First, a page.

Monday, August 20, 2012

One Compass to Find Your Way Through the Indie Book Forest

Compass by spktkpkt - about WebKit...can't sleep...For readers wanting to navigate the overwhelming flood that has become the self-published e-book market, there is finally a glimmer of hope - the website.  The window of opportunity in which digital publishing made self-publishing truly viable seemed to be closing, in my opinion, because there were so many people doing it that it was its own slush pile.  How could readers EVER find you in all that stuff?  Every writing group I'm part of has a constant stream of announcements about people's new e-releases, free book giveaways, etc., etc.  And the reviewing mechanisms were too easily exploited just by getting friends to review your book, or paying someone to review it.  I've been getting so discouraged by this whole notion.

ANYWAY, the IndiReader website seems to be like a breath of fresh air, a place for truly independent reviews and opinions on the indie, e-book, self-publishing market.  Check it out:

Wednesday, August 15, 2012

Fear of Success - the Elephant in the Room

elephant yellow on purple by jogdragoon - Mind activating elephantYou hear a lot on writer websites and writing conferences and in writing books about dealing with rejection and the fear of rejection.  But lately I've been thinking about the elephant in the room, the thing I'm almost embarrassed to bring up.  Fear of success.  Lately, when I see an email or an envelope from a place to which I've submitted my work, I think I'm a little terrified of the "yes."  What will it unleash?  What expectations will be involved?

With my short stories it's slightly less terrifying.  After all, a "yes" to a short story isn't likely to wreak massive ongoing changes on my life.  Still, that fear of success is there.  I think I'm anxious about the anticlimactic nature of the "yes" to my short stories.  I've been down that road with contests before, where I finally won, and even got a nice chunk of change, and had that "now what?" moment.  If I get a story published, then what?  Will I ever be satisfied?  Probably not, as long as there are more stories to tell.  And that's a good thing.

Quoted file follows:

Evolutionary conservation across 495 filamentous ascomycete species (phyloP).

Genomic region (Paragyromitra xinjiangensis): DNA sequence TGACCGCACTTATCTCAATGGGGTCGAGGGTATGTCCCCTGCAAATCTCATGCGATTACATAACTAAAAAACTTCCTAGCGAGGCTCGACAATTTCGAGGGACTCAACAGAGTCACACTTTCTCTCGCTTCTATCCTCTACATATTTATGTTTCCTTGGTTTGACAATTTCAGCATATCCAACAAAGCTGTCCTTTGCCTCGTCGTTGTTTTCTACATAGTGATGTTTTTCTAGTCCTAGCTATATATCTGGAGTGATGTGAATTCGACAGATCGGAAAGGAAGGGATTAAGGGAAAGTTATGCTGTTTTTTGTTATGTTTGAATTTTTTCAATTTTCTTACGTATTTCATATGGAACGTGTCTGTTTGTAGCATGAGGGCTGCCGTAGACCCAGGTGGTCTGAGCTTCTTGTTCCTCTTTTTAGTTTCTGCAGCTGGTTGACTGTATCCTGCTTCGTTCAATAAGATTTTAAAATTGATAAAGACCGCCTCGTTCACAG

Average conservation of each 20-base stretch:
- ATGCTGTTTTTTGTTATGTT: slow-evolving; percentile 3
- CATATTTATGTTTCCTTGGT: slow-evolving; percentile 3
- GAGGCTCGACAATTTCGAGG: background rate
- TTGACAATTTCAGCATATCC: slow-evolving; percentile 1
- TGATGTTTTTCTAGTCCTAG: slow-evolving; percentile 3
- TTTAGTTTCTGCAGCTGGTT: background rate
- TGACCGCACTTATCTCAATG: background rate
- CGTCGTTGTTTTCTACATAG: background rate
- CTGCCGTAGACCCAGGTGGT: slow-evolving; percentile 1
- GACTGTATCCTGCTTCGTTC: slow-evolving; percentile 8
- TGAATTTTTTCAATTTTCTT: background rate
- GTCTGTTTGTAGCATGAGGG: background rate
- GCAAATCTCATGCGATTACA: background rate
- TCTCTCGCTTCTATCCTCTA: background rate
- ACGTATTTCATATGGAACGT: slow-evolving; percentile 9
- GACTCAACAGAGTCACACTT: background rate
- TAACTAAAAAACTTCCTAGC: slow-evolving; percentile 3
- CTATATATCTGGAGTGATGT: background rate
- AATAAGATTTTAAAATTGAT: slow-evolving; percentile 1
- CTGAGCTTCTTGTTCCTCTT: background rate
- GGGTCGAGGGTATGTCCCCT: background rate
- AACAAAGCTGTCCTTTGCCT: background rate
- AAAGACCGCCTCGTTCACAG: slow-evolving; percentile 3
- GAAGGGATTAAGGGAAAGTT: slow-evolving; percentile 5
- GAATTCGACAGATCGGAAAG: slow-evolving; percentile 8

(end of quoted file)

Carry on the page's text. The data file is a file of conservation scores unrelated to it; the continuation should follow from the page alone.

But what if one of my books gets a yes?  First of all, I have no idea how that will happen, or what I will say.  But, let's imagine it all works out and those initial humps and bumps are managed.  I know a book deal would mean changes for me.  What would I be expected to do in terms of promotion?  I know on a vaguely theoretical level, and even that scares me.  That process of putting myself out there scares me.  What would it mean for my life as a teacher?  What about things like editorial letters and revisions and deadlines?  Contracts and legal stuff and rights?  Not to mention reviews (cue scary music) - people judging me and my work publicly and brutally.  Sometimes I just hope for some simple, modest success where the changes won't be too overwhelming.  Other times I ask myself "Why in the world do I believe I deserve any kind of success?"  And let's face it, that's not the attitude you want your author to have if they're going to go out there and do any kind of publicity or promotion.